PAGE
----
Two Supreme No-Brainers

On June 5 the Supreme Court issued two unanimous opinions that are elegantly straightforward.

In Town of Chester, New York v. Laroe Estates, Inc., the Court held that an intervenor of right under Federal Rule of Civil Procedure 24(a)(2) must meet Article III standing requirements in order to pursue relief (such as a separate money judgment in its own name) not sought by the original plaintiff.  Justice Alito’s opinion explains that “[f]or all relief sought, there must be a litigant with standing, whether that litigant joins the lawsuit as a plaintiff, a coplaintiff, or an intervenor of right.”  Slip op. at 6.

In Kokesh v. Securities and Exchange Commission, the Court held that because SEC “disgorgement” of ill-gotten gains resulting from violation of federal securities laws “is imposed for punitive purposes,” it is a “penalty,” and thus subject to the general 5-year federal statute of limitations for federal government commencement of “an action, suit or proceeding for the enforcement of any civil fine, penalty, or forfeiture, pecuniary or otherwise.”  28 U.S.C. § 2462; slip op. at 5, 8.  In so holding, Justice Sotomayor’s opinion rejects the SEC’s contention that disgorgement is merely “remedial.”  Slip op. at 9-11.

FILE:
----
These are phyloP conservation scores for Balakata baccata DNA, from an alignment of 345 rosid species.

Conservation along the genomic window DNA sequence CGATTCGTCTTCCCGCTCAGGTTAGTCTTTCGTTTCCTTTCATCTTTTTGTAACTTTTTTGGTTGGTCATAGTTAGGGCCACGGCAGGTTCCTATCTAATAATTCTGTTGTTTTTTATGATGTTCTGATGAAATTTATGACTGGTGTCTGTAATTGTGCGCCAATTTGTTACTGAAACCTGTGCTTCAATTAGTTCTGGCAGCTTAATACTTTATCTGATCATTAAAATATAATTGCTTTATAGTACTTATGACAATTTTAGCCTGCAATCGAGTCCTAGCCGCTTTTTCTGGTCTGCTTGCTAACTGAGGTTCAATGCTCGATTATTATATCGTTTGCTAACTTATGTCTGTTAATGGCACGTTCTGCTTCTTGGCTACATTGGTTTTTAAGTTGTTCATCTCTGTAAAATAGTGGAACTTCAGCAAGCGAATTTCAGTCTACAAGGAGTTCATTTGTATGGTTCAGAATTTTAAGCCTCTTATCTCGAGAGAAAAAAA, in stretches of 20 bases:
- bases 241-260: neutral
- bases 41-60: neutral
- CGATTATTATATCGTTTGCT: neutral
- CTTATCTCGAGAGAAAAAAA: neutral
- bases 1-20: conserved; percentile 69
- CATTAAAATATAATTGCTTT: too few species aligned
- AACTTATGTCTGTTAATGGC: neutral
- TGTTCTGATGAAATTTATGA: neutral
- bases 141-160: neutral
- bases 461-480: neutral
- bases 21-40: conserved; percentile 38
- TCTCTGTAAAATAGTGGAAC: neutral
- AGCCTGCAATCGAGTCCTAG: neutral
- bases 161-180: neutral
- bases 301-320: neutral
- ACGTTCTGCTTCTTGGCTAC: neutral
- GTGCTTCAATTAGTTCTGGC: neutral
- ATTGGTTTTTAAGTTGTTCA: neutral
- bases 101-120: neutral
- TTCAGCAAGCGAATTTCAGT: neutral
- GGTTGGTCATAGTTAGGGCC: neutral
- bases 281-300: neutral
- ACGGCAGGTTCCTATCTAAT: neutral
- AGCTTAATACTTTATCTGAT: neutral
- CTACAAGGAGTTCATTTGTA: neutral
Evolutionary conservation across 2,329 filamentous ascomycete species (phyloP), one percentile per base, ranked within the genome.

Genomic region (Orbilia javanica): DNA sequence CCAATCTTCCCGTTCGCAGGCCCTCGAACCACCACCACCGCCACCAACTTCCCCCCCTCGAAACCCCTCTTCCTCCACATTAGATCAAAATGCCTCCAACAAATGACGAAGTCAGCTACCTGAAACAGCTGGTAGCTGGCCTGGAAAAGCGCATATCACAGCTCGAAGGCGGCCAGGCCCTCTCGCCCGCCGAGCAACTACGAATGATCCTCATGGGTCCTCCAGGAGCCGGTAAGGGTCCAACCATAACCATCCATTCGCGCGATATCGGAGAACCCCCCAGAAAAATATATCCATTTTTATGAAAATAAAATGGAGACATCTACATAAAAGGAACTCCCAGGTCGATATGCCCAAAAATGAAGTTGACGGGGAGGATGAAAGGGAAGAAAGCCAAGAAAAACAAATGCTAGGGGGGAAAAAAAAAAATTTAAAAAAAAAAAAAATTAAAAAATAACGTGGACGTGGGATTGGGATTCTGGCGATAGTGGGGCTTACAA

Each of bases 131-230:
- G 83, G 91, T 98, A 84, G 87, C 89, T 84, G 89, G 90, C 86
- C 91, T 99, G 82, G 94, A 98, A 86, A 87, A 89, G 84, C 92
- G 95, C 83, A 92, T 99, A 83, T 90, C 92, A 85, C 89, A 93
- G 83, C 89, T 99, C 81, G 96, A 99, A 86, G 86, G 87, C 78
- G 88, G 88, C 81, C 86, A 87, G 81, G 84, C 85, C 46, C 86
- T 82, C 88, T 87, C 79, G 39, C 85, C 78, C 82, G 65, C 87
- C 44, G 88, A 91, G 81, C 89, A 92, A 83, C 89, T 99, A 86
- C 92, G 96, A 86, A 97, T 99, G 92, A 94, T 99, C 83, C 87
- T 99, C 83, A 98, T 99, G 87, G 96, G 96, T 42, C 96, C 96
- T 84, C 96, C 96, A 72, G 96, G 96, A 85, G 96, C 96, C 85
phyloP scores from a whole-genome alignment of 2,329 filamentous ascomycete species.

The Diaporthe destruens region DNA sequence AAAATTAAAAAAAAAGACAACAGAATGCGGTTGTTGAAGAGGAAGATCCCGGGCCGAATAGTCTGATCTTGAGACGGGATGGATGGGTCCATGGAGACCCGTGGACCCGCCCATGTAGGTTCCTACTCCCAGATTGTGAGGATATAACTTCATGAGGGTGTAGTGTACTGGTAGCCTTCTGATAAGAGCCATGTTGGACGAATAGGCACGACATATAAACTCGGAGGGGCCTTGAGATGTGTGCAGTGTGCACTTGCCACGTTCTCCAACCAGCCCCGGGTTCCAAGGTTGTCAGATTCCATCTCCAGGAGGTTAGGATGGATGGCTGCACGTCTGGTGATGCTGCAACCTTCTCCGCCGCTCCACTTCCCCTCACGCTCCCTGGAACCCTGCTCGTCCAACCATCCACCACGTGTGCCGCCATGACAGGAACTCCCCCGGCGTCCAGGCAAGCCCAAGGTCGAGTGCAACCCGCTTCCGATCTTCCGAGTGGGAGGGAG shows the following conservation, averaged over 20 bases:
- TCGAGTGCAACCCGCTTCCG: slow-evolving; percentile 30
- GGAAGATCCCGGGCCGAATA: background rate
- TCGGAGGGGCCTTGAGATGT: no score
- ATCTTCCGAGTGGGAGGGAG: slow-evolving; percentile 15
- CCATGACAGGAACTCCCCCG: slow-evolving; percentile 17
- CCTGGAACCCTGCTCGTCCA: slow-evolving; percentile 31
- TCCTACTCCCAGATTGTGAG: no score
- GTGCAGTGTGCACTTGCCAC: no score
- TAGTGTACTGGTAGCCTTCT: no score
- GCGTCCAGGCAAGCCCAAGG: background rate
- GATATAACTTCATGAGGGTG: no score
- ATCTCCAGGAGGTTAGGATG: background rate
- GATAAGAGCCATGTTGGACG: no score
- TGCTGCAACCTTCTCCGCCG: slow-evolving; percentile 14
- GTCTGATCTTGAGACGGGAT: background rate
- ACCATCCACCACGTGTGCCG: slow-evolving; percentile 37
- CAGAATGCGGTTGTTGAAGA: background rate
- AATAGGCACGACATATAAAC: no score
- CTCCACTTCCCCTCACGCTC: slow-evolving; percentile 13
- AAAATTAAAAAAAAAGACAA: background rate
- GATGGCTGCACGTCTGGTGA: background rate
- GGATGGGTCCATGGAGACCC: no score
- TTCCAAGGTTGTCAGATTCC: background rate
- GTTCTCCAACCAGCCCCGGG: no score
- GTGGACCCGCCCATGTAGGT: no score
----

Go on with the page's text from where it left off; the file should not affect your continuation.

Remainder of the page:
Both of these decisions have implications that transcend their simplicity.  As a result of Town of Chester, attorneys may have to rethink how they argue, or oppose, Rule 24 motions to intervene.  And in light of Kokesh, lawyers who defend clients in enforcement actions commenced by the SEC or other federal regulatory commissions or agencies now may be able to assert a stronger statute of limitations defense than in the past.

Scroll to Top